Have you always wanted to design your own wrapping paper but never really wrapped your head around how to create repeating patterns? Well, we've put together this advanced tutorial just for you!
In this tutorial, you'll learn how to use Linearity Curve (formerly Vectornator) to turn your beautiful illustrations into infinitely repeating visual patterns that you can print on any surface, from wrapping paper to rugs, mugs, cloth, and more.
Warning: You may start noticing patterns everywhere once you're done with this tutorial!
How to design a digital pattern
• Apple Pencil
• The latest version of Curve
• Being in a Christmas mood
What you'll learn
• How to use the Shape Tool
• How to use the Pen Tool
• How to perform a Boolean Operation
• How to use Artboards
🎨 Hex color codes used in this tutorial
#FFFFFF (RGB 255, 255, 255) white
#22EFF4 (RGB 34, 239, 244) turquoise
#FFEB00 (RGB 255, 235, 0) yellow
#F1A2C8 (RGB 241, 162, 200) light pink
#603876 (RGB 96, 56, 118) purple
#65B265 (RGB 101, 178, 101) light green
#67B366 (RGB 103, 179, 102) tree green
#0B8F36 (RGB 11, 143, 54) dark green
#099ED6 (RGB 9, 158, 214) background blue
#2A93C9 (RGB 42, 147, 201) dark blue
#001D5F (RGB 0, 29, 95) ultra dark blue
🎨 Read more about the Hex Color Code on our Blog and Learning Hub.
⚙️ Artboard settings
• 210 x 210 mm for the arrangement of elements
• 210 x 297 mm for the repeating pattern
🚧 With the iPadOS 16 updates, we unified the iPad Inspector for a simplified interface. Instead of five tabs, the updated Inspector now contains the following tabs: The Style Tab ~ic-style-tab~~ic-style-tab~, Layers Tab ~ic-layers-tab~~ic-layers-tab~, and the Library Tab ~ic-library-tab~~ic-library-tab~.
Some links to the Learning Hub posted here refer to the pre-update Inspector layout, and others to the updated Inspector layout.
The video was filmed using the Curve version with the updated Inspector layout; thus, the screenshots taken from the video display the updated Inspector interface in this tutorial.
Prepare the document
In this tutorial, Jaye Kang will guide you through the steps to create a repeating Christmas pattern.
We advise you to draw the pattern elements on one or several Artboards ic-artboardic-artboard so that you can drag every pattern element from Artboard to Artboard later, where all the pattern elements will be arranged.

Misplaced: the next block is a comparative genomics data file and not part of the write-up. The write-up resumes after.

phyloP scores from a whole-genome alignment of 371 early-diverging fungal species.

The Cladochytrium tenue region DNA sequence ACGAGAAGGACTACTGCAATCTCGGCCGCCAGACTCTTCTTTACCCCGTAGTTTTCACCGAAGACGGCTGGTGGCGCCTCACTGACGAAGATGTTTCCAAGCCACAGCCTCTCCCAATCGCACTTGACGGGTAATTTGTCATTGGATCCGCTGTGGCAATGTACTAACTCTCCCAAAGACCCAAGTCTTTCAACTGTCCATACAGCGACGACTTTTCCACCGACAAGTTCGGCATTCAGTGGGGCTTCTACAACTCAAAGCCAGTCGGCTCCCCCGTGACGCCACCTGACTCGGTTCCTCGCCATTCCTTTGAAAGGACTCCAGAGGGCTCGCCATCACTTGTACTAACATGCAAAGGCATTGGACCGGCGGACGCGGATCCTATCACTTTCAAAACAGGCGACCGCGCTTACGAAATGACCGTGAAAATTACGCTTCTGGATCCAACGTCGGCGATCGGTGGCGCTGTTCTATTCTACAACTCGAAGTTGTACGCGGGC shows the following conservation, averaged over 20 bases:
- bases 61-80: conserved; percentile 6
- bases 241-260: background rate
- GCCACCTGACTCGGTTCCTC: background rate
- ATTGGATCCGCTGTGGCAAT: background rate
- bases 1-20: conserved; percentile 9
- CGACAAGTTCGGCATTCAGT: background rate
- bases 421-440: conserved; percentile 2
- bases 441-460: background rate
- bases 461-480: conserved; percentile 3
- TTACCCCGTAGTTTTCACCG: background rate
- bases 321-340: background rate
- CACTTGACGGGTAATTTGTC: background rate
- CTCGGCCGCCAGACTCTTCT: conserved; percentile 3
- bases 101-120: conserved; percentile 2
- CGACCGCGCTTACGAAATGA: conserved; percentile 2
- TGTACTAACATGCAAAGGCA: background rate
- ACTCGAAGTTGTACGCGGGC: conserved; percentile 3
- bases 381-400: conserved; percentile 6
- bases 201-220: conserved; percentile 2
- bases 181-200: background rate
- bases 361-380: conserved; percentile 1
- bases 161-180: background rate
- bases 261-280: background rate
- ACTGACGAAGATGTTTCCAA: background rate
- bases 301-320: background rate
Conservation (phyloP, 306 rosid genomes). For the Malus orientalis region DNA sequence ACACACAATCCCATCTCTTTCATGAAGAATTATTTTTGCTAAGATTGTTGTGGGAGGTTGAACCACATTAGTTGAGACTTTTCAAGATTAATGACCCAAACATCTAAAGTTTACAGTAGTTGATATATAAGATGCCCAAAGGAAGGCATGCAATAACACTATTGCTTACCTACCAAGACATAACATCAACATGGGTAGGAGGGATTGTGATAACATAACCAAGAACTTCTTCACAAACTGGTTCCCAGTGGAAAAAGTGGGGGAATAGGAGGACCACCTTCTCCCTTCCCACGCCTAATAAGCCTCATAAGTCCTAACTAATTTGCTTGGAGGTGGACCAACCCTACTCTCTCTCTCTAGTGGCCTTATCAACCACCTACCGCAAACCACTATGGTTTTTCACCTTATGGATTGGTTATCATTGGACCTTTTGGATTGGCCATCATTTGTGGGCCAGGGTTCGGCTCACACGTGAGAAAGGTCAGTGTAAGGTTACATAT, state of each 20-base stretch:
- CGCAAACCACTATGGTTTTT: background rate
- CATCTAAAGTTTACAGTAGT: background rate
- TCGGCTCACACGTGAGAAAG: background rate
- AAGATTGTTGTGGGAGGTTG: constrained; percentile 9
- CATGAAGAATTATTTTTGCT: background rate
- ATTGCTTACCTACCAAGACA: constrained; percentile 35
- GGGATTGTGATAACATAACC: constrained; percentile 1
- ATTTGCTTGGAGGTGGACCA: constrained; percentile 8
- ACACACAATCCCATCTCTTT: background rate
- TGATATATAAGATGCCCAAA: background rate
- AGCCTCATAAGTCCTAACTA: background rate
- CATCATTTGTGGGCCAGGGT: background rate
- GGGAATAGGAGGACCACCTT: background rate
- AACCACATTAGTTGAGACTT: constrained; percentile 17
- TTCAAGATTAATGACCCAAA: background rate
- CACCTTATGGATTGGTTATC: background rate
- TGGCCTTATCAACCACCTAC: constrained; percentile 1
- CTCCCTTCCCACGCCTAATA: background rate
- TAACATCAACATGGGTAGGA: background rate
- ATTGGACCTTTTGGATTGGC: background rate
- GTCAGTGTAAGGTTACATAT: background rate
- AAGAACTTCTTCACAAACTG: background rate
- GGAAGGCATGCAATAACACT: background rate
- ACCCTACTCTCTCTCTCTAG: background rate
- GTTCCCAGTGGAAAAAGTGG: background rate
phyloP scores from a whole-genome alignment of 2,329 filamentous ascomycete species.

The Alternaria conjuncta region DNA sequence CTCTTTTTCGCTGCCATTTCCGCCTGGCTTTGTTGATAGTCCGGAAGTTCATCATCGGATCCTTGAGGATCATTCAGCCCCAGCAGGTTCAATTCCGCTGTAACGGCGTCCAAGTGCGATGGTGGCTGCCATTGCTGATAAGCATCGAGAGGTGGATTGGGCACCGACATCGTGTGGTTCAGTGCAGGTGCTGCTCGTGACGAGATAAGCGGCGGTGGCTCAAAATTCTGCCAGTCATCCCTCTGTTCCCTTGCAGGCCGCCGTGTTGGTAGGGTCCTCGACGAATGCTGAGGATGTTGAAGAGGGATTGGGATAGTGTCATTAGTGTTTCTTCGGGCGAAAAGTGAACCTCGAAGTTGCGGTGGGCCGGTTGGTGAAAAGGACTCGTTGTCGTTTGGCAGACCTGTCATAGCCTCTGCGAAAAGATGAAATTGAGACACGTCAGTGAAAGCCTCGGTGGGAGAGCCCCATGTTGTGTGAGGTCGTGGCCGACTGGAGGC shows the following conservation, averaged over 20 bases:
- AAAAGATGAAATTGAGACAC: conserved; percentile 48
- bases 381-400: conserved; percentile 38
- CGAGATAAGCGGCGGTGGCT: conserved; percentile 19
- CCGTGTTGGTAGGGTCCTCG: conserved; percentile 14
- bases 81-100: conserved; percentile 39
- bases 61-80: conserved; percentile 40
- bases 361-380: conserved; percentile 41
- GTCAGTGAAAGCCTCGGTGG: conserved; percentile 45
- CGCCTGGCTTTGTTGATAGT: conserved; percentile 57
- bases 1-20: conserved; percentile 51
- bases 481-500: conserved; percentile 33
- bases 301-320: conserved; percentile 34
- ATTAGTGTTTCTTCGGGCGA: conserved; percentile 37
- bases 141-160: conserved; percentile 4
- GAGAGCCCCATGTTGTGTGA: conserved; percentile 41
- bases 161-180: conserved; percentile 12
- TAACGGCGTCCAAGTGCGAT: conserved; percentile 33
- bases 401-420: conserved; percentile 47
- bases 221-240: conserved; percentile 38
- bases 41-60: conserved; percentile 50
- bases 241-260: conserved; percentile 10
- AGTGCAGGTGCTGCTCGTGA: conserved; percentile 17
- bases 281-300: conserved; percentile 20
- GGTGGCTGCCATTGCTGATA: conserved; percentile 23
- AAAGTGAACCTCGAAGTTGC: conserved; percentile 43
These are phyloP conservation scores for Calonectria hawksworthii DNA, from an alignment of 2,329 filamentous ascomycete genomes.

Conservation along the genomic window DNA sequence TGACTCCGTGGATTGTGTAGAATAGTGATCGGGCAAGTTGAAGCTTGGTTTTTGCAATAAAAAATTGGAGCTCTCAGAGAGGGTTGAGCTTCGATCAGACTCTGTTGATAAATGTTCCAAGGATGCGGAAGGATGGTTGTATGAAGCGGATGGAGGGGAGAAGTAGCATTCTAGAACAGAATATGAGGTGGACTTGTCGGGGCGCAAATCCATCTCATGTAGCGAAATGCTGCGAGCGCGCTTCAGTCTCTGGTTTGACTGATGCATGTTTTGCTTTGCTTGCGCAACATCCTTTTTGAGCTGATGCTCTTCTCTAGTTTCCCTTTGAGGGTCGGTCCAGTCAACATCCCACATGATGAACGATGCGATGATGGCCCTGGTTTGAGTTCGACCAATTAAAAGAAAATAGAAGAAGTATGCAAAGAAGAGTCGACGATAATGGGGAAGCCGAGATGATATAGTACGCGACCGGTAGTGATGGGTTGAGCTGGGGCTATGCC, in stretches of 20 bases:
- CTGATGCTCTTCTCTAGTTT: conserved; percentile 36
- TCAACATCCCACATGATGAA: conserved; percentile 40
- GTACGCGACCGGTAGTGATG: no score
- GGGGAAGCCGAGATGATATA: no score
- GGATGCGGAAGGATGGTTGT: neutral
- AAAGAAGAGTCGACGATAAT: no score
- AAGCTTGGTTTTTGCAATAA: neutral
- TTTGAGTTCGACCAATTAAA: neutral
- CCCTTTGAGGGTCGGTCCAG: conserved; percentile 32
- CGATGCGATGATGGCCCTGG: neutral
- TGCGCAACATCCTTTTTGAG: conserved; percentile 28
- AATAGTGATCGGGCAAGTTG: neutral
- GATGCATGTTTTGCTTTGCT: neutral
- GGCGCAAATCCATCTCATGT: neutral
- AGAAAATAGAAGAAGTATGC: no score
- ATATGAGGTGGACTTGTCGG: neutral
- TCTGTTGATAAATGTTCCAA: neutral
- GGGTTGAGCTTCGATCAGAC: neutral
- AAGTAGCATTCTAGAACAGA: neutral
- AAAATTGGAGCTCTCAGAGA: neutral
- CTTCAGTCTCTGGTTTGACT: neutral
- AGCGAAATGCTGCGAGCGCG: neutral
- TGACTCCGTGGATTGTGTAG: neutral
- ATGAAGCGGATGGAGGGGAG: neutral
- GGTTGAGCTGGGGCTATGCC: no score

Start creating the pattern by first drawing the snowman. Jaye, in our tutorial, begins drawing the pattern element inside an illustration he has opened and prepared already in Linearity Curve.
You have several options to draw the snowman pattern element. You can import an image of a snowman, draw a snowman on a piece of paper and then import it into Linearity Curve or draw it on a separate layer inside an illustration that you have already prepared in Linearity Curve, as Jay is doing in the tutorial.
Create a document by tapping the ic-create-docic-create-doc button at the top-right corner of the Gallery. In the popover menu, you can import a document ic-import-tabic-import-tab or create a new document ic-new-documentic-new-document by tapping one of your five most recently used templates ic-doc-templatesic-doc-templates.
As you can see in the screenshot, Jaye uses gestures ic-gestures-shortcutsic-gestures-shortcuts to zoom in ic-zoom-inic-zoom-in and out ic-zoom-outic-zoom-out, pan, and rotate the canvas to better access the shapes.
Draw the snowman
Before you start drawing, please prepare a custom color palette in Linearity Curve containing all the colors from our Hex color codes list above.
Before drawing the snowman, create a new layer ic-add-layeric-add-layer to keep the elements of your Christmas pattern illustration organized. Every newly drawn shape will automatically be organized as a new element within the selected layer. The elements can be accessed separately in the layer hierarchy organized in the Layers Tab ic-layers-tabic-layers-tab.
To create the basic snowman shapes, Jaye used the Shape Tool ic-rectangleic-rectangle.
In the Toolbar to the left side of your screen, activate the Shape Tool ic-rectangleic-rectangle by tapping on the corresponding tool icon. You can access the available pre-made shapes by tapping the Shape Tool icon again, or the three dots button.
Use the Selection Tool ic-selectionic-selection to select and move the shape you created to its desired position on the canvas.
We don't plan on drawing a blueish robot snowman but a traditional white one, so we need to change the fill color of the circular head shape from blue to white.
You can change the fill color and stroke color of your selected shape with the Color Widget Tool located at the bottom of the Toolbar or the Color Picker Tool ic-color-pickeric-color-picker, accessible in the Style Tab ic-style-tabic-style-tab of the Inspector.